Oil's record run past US$114 raises questions of a peak
World oil prices leaped to an all-time high above US$114 per barrel in after-hours trading Tuesday, but analysts disagreed on whether the highly sought-after commodity will continue its amazing run through 2008. Two internationally respected energy market experts in Calgary for an oil conference this week agreed oil could continue to rise in the short-term, but the threatened recession in the US makes the long-term picture bleak. "We could see oil prices peaking as early as the start of the summer. We could see it in the second half of this year," Julian Lee, London-based senior energy analyst at the Centre for Global Energy Studies, told the Herald. However, he also predicted oil prices will fall, perhaps dramatically, if the US slips into a recession, an event that would cause a global slowdown. Lee expects oil to peak at about $120. Adam Sieminski, Washington-based chief energy economist for Deutsche Bank, said US demand for gasoline is flat and may be shrinking, as is the economy in general. Deutsche Bank is forecasting $97 to $98 per barrel as an average oil price this year and $102 to $103 in 2009. In sharp contrast, Calgary analyst Peter Linder, president of DeltaOne Capital Partners, said the oil rally will shrug off US economic problems. "That's what everybody's looking at, but there's a world outside the US," he said. "I think there's a 50-50 chance we'll reach $125 by Labour Day," Linder predicted. He said oil prices above $100 US will be the norm for the next 10 to 20 years.
West Texas Intermediate crude for May delivery closed up $2.03, or 1.82%, at $113.79 on the New York Mercantile Exchange. It was driven by a combination of supply issues, rising diesel demand in China and persistent dollar weakness. The high price of oil means opportunity for Alberta according to Bruce Rigal., Deutsche Bank's coo of global banking. Rigal, who is a graduate of the University of Alberta and is now based in London, was in Edmonton on Monday, delivering the Princeton Developments distinguished lecture in finance at the University of Alberta. Having witnessed first-hand the growing economies in China and India, Rigal sees no respite from high oil prices. From his perspective, the growing middle classes in both countries will continue to fuel demand for oil and underpin the current pricing environment. He also folded Russia into his analysis, having spent part of his investment banking career at Deutsche Bank doing business there. The future bodes well for Alberta, says Rigal, because of the oilsands, but the province must capture more of its wealth -- one day, he said, the resource will run out. He suggested that one of the ways for Alberta to make the most of the energy boom is to use the Heritage Savings Trust Fund as one of the key vehicles to secure Alberta's future.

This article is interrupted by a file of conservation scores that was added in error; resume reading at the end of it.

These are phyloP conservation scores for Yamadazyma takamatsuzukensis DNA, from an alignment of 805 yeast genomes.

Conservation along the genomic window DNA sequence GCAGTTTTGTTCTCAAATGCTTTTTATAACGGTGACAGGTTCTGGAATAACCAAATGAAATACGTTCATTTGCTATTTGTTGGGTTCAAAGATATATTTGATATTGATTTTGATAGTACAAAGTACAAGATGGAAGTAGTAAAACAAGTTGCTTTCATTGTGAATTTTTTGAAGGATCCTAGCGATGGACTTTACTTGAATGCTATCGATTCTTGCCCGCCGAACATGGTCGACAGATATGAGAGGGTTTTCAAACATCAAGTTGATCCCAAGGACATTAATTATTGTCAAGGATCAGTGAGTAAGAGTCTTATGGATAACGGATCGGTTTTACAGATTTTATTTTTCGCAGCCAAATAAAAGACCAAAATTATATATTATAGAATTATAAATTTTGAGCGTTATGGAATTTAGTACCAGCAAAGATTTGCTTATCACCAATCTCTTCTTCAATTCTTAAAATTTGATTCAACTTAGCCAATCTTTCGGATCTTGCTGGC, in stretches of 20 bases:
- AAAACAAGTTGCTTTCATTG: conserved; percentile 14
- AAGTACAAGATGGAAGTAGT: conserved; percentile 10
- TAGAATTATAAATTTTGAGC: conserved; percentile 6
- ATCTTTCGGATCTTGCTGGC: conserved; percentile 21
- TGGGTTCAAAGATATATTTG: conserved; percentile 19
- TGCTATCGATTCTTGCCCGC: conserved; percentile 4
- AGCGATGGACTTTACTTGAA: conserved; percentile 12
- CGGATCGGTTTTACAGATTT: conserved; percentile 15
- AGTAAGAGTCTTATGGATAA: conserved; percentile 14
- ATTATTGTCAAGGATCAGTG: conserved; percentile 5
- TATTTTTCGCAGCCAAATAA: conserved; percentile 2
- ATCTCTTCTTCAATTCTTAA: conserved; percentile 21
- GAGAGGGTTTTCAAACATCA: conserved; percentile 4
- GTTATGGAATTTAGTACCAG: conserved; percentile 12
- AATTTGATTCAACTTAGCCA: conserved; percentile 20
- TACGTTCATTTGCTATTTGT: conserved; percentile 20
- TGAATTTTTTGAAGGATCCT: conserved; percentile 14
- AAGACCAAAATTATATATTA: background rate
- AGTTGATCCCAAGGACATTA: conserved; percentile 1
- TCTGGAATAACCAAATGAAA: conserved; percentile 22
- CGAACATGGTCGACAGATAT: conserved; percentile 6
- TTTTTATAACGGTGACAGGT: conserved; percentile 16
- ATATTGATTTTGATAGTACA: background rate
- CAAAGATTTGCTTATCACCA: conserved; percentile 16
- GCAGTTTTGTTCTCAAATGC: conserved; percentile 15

In other oil news, the Organization of the Petroleum Exporting Countries continues to maintain that factors such as the weakness of the US dollar, speculative trading and political tension are lifting prices, not a lack of oil. In it latest Monthly Oil Market Report OPEC stated, "The fundamental picture in the second quarter of 2008 appears to be in line with the typical seasonal pattern for this time of year. Current OPEC production . . . will be sufficient to both meet demand growth and contribute to further stock builds."
(Calgary Herald 080416)
No surprises here.